N Korea leader says missile gives ability to attack US in Pacific

By Jack Kim

SEOUL (Reuters) – North Korea leader Kim Jong-un said after supervising the test launch of a “medium long-range strategic ballistic missile” that the country now has the capability to attack U.S. interests in the Pacific, official media reported on Thursday.

North Korea leader Kim Jong Un visits the remodeled Pyongyang Cornstarch Factory in this undated photo released by North Korea's Korean Central News Agency (KCNA) on June 16, 2016. KCNA/ via REUTERS

North Korea leader Kim Jong-un visits the remodeled Pyongyang Cornstarch Factory in this undated photo released by North Korea’s Korean Central News Agency (KCNA) on June 16, 2016. KCNA/ via REUTERS

South Korean and U.S. military officials have said the North launched what appeared to be two intermediate-range missiles dubbed Musudan on Wednesday. The first of the two was considered a failure.

The second reached a high altitude in the direction of Japan before plunging into the sea about 400 km (250 miles) away, they said.

The test-fire was successful without putting the security of neighboring countries at risk, the North’s KCNA news agency said, referring to the missile as a “Hwasong-10.” Hwasong is Korean for Mars.

“We have the sure capability to attack in an overall and practical way the Americans in the Pacific operation theatre,” KCNA quoted Kim as saying.

The missile, which is fired from mobile launchers, has a design range of more than 3,000 km (1,860 miles), meaning all of Japan and the U.S. territory of Guam are potentially within reach.

South Korea and the United States condemned the launch as an unacceptable violation of U.N. Security Council resolutions.

Japan’s Defense Minister Gen Nakatani said the launch was an indication that North Korea’s threat to Japan was intensifying.

The United Nations Security Council, which in March imposed new sanctions on the North following its fourth nuclear test in January and a long-range rocket launch in February, met at the request of the United States and Japan.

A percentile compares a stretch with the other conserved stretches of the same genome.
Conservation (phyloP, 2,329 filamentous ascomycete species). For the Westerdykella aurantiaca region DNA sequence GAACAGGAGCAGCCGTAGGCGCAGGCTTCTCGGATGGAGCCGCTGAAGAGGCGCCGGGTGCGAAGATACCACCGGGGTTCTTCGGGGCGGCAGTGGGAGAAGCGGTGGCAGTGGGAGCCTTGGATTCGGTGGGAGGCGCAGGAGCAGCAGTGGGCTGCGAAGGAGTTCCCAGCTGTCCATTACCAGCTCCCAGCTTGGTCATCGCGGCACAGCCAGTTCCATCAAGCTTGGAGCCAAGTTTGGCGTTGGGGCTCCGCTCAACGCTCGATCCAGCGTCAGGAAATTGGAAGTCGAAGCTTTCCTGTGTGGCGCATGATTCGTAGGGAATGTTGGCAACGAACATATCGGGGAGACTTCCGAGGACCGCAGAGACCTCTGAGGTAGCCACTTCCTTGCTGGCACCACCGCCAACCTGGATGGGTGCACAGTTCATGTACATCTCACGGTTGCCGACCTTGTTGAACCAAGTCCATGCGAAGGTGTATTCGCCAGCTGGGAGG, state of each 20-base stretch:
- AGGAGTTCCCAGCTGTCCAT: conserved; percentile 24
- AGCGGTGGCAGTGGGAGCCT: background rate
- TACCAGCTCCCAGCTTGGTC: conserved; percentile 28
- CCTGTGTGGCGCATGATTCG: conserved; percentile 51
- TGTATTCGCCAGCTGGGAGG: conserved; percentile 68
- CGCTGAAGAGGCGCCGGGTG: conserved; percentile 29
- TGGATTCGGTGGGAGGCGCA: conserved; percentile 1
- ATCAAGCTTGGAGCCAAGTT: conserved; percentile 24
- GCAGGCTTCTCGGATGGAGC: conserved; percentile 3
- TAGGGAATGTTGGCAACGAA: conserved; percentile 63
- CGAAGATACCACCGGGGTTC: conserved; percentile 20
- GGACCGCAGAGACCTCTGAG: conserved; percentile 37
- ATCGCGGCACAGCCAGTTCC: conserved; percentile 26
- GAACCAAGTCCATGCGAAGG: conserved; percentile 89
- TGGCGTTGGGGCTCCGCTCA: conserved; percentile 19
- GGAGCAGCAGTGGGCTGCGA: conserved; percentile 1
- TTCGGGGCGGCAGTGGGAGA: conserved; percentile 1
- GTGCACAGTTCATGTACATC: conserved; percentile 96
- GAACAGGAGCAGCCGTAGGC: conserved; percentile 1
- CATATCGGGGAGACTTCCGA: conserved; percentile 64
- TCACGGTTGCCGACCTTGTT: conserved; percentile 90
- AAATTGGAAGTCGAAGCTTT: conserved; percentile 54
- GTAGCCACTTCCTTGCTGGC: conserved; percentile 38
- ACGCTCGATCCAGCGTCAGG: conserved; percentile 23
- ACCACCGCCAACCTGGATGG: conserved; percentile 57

Alexis Lamek, Deputy U.N. Ambassador of France, which holds the Security Council presidency for June, said after the meeting all 15 members believed the launches were in violation of UN resolutions.

“All expressed a strong concern as well as their opposition (to) these launches,” Lamek told reporters.

He said he hoped a statement condemning the move could be agreed on soon.

U.N. Secretary-General Ban Ki-moon, speaking before the Security Council meeting, described North Korea’s latest ballistic missile launches as a “brazen and irresponsible act.”

U.S. Defense Secretary Ash Carter said he did not know if the test was a success but acknowledged one of the two missiles “flew for a long time.”

North Korea had failed in at least five previous attempts to launch the intermediate-range missiles. South Korea said Washington and Seoul were analyzing whether the sixth missile launch was successful.

Japan and South Korea said the missile flew at a height of 1,000 km (620 miles) over a distance of 400 km (250 miles) off its east coast. Experts said it appeared North Korea had deliberately raised the angle of the launch to avoid hitting any territory of Japan.

North Korea is believed to have up to 30 Musudan missiles, according to South Korean media, which officials said were first deployed around 2007, although the North had never attempted to test-fire them until this year.

(Additional reporting by Ju-min Park in Seoul, Michelle Nichols at the United Nations and David Brunnstrom and Idrees Ali in Washington; Editing by Toni Reinhold and Paul Tait)



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